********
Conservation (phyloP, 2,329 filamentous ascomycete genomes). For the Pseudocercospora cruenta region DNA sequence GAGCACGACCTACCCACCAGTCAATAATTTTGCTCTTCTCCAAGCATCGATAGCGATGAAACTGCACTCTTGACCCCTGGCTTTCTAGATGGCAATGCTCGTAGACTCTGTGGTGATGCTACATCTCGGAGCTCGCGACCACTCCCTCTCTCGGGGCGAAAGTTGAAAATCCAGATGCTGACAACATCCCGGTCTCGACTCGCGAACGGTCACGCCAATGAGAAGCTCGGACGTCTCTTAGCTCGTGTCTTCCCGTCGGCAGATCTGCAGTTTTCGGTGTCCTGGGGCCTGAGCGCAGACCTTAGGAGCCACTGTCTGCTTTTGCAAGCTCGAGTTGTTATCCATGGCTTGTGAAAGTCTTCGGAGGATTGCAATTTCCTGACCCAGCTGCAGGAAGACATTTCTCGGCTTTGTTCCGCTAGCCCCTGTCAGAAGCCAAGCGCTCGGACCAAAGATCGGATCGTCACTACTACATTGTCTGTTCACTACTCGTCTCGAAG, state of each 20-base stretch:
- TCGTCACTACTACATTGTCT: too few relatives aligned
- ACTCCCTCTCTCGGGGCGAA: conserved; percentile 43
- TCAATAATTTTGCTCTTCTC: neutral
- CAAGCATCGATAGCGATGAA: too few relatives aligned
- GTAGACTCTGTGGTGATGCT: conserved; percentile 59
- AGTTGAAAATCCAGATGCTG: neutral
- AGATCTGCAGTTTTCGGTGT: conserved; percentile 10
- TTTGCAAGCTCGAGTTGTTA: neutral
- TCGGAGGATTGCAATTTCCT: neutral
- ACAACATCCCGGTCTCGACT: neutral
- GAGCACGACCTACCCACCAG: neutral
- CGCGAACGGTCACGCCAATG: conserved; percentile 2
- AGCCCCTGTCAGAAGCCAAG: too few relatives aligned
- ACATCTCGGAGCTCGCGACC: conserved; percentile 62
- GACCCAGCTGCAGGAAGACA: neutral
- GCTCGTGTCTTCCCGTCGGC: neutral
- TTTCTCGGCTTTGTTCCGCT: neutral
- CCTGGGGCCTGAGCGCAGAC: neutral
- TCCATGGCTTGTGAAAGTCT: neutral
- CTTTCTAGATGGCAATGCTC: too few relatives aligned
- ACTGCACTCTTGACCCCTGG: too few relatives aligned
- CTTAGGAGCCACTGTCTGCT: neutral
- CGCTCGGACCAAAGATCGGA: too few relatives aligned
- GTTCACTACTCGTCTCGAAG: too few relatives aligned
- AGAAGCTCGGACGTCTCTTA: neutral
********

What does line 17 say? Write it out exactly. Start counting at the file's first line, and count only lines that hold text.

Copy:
- GCTCGTGTCTTCCCGTCGGC: neutral